Contact: Ben Bromley, associate professor of physics, University of Utah
801-581-8227 (office) / 801-558-2605 (cellular)
Lee Siegel, science news specialist, University of Utah Public Relations
801-581-8993 (office) / 801-244-5399 (cellular)
Scott Kenyon, senior scientist, Smithsonian Astrophysical Observatory
David Aguilar, manager of public affairs, Harvard-Smithsonian Center
University of Utah
Computer simulations show a close encounter with a passing star about 4 billion years ago may have given our solar system its abrupt edge and put small, alien worlds into distant orbits around our sun.
The study, which used a supercomputer at NASA's Jet Propulsion Laboratory in Pasadena, Calif., was published in the Dec. 2 issue of the journal Nature by physicist Ben Bromley of the University of Utah and astronomer Scott Kenyon of the Smithsonian Astrophysical Observatory in Cambridge, Mass.
Bromley and Kenyon simulated what would have happened if our sun and another star in our Milky Way galaxy had passed a relatively close 14 billion to 19 billion miles from each other a few hundred million years after our solar system formed. At that time, our solar system was a swirling "planetary disk" of gas, dust and rocks, with planets newly formed from the smaller materials.
Imagine the encounter of two young solar systems by envisioning two circular saw blades brushing past each other while spinning rapidly. When they make contact, their outer edges are buzzed off by the other saw. But in the case of planetary disks, colliding rocks at the edges of the solar systems are pulverized into pebbles, causing particles to be flung in all directions.
"Any objects way out in the planetary disk would be stirred up greatly," says Bromley, an associate professor of physics at the University of Utah.
Bromley and Kenyon conclude the shearing motion and dueling gravity of the passing stars could have done several things:
Houston, We Have an Alien … Planet
Astronomers have been searching for years for extrasolar planets, or planets in other solar systems. Few considered the possibility that "the nearest extrasolar planet might be right here in our solar system," says Kenyon.
Computer simulations of a close encounter by two stars – a stellar flyby – demonstrated there is a chance a planet could be captured from another solar system. Bromley and Kenyon predicted locations in our solar system where captured objects would be, based on the angle and shape of their orbits. Finding captured objects in the predicted locations would be "proof that a flyby occurred," says Bromley. He hopes astronomers will look more closely at sections of the sky where he and Kenyon predict alien planets might be.
Between 30 and 50 astronomical units from the sun - that is, 2.8 billion to 4.7 billion miles from the sun - several Kuiper belt objects larger than 600 miles in diameter are known to orbit the sun. Sedna, discovered in 2003, is similar to these cold, rock-and-ice worlds, but orbits 70 to 1,000 astronomical units from the sun. It has a high-inclination orbit, which means it does not travel around the sun in the same plane as the major planets. Sedna's orbit also is highly elliptical or elongated.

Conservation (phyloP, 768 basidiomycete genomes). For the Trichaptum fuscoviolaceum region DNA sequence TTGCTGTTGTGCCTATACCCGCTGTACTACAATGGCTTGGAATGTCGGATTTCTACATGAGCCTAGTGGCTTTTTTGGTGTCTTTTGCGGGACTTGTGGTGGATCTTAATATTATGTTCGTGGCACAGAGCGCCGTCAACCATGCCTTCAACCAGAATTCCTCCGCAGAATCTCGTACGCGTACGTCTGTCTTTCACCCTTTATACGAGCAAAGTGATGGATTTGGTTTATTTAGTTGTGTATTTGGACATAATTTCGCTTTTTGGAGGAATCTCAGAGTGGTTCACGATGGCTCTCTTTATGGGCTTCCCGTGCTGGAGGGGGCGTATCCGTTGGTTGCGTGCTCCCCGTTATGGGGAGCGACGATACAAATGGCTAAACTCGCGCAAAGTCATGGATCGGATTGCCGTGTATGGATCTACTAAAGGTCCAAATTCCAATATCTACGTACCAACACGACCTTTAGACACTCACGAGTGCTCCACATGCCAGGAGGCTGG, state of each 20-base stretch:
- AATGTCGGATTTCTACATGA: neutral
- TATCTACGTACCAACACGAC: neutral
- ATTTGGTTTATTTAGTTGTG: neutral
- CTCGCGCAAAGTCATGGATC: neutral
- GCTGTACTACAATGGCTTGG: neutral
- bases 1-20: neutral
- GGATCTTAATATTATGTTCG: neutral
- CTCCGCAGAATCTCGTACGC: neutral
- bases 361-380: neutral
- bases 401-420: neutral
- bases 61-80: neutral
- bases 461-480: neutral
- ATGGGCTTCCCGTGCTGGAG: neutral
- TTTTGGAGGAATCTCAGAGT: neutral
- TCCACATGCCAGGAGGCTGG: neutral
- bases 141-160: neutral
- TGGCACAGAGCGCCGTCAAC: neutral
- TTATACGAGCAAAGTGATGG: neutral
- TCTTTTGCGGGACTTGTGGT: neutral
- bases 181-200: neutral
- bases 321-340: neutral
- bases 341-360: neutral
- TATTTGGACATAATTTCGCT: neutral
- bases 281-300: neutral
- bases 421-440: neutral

Bromley says Kuiper belt objects are influenced by Neptune's gravity, but Neptune alone is too far away to have launched Sedna on its bizarre path, he says.
What caused Sedna's elongated orbit? Answering this question was a key goal of Bromley and Kenyon's study. Their simulations show there is a 5 percent to 10 percent chance Sedna formed within our solar system, probably closer to Neptune or Pluto, and was later launched into its current orbit when our solar system was "buzzed" by another.
"In order for a flyby [between two stars] to put Sedna on its orbit, we need to have Sedna in place at the time of the flyby," says Bromley.
Bromley says it is possible Sedna is an alien planet, formed in a solar system that later flew near our own. Bromley and Kenyon's simulations suggest that there is a 1 percent chance that Sedna is a planet captured during a stellar flyby.
"There may be thousands of objects like Sedna near the edge of our solar system," Bromley says. "So there is an even greater chance that some may be alien worlds captured from another solar system."
The Kuiper belt ends abruptly at 50 astronomical units from the sun and "there is no evidence that the hard edge of the Kuiper belt is in any sense natural," says Bromley.
If the edge of our solar system were unperturbed, scientists would predict a gradual tapering of debris at increasing distances from the sun. The computer simulations showed that a close encounter another solar system could explain why rocky, icy Kuiper belt objects vanish abruptly at 50 astronomical units.
Does the solar system face another destructive encounter with a neighboring star? Not according to Bromley, who says the chance of that happening is "effectively nil" because the sun no longer is close to other stars in a cluster as it once was.
Press release prepared by Jill Johnston West.
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